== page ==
Recently more and more people are reporting unease at what appears to be the entrenched dogmatism of Agile with a capital ‘a’. The terms “fragilism” and “post-Agilism” are gaining currency. For example, here is a quick sample of quotes I found in the blogsphere in the last few weeks:

Jonathan Kohl
“I’m a fan of Agile practices, and find I draw on values and ideas from Scrum and XP quite often. However, I have become a process skeptic. I’m tired of what a colleague complained to me about several years ago: “Agile hype”. I’m tired of hearing about “Agile this” and “Agile that”, especially when a lot of what is now branded as “Agile” was also branded as “Total Quality Management”, or <insert buzzword phrase here> in the past.”
Pragmatic Dave Thomas
“It’s kinda like ‘My way or you’re not doing it properly.’ A lot of blackmail. A lot of absolutes. And to me that is not what agility is all about, so I pull back from that. I don’t want to be associated with that.” (Link via
Steve Bate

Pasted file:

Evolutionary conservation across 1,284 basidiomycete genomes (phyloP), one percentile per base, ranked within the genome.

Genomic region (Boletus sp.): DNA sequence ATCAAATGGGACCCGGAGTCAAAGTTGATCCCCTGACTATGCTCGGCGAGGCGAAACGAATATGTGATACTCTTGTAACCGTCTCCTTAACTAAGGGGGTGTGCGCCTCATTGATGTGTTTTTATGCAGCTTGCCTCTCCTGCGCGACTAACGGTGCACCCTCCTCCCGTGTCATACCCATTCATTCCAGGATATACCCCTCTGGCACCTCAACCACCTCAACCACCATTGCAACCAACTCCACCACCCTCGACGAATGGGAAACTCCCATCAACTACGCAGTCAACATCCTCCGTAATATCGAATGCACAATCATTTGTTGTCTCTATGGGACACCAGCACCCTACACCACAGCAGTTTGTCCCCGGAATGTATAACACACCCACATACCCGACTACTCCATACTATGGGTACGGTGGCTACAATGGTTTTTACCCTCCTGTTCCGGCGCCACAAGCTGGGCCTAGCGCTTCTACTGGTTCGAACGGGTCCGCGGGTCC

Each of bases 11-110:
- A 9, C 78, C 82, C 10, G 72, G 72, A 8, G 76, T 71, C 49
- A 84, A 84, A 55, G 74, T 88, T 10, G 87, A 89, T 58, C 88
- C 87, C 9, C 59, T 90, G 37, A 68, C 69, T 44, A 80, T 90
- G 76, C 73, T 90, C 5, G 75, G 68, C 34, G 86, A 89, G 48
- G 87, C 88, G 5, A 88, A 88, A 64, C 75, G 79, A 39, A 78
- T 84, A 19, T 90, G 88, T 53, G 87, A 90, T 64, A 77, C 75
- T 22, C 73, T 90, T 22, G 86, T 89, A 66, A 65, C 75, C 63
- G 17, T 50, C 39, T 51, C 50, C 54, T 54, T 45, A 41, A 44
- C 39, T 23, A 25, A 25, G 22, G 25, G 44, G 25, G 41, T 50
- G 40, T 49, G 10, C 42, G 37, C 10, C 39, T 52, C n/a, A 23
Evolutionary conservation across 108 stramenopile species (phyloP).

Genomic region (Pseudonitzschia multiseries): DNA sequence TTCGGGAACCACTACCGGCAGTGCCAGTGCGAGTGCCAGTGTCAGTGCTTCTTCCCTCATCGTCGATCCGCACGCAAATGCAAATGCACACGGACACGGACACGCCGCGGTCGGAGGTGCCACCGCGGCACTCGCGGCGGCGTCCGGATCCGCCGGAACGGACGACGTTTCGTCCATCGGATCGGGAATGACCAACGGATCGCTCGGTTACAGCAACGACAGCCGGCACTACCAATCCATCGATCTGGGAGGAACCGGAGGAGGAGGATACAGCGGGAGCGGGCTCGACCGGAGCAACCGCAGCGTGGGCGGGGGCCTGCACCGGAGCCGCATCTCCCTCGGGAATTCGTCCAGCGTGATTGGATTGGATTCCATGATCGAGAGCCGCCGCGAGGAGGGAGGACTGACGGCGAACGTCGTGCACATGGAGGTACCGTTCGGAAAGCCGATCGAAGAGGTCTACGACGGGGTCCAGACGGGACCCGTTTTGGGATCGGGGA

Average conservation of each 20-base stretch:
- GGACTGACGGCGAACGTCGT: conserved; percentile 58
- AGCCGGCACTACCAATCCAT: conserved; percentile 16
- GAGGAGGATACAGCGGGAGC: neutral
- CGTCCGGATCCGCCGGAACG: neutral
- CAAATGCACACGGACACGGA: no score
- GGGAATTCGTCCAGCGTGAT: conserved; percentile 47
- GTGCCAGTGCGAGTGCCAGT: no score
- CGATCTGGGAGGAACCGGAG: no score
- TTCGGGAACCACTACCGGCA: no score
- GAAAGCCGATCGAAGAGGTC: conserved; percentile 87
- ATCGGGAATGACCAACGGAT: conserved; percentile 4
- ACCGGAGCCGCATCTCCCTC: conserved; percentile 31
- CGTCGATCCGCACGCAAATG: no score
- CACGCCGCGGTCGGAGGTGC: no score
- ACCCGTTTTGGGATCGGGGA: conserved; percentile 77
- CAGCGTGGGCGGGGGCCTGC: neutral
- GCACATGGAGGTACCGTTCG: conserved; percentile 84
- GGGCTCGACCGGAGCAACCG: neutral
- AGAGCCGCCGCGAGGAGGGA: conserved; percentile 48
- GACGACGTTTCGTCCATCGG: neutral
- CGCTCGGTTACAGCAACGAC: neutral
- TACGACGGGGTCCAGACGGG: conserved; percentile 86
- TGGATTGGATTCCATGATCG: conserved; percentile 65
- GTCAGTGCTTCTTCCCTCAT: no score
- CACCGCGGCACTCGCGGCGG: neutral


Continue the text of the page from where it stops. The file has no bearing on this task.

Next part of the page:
“The XP community has softened its claims a bit over the last few years, but it’s generally still a bit dogmatic for my tastes and produces too much propaganda.”
Philip Nelson, commenting on a post by Dan North
“Many agile aficionados tell those resistant or unsuccessful at adopting agile techniques that you must adopt all of them and “do them right”, whatever that means, to be successful. I think reality is that organizations need to evolve”

I tend to agree with all of these comments, although I find it hard to be surprised by what’s happened. The introduction of agile methods was definitely needed, and was a breath of fresh air at the time. But I keep thinking of the Life of Brian, in which almost anyone can become a prophet, with their own followers who interpret the most mundane things as having religious significance. I don’t pretend to understand crowds or group psychology, but maybe dogmatism is just what happens.

Maybe “just” having values is too ethereal. Maybe large groups need slogans and white books and cult leaders and dogma and prescriptions. I agree with “do the thing right” as opposed to “do the ‘right’ thing”, but is that enough?

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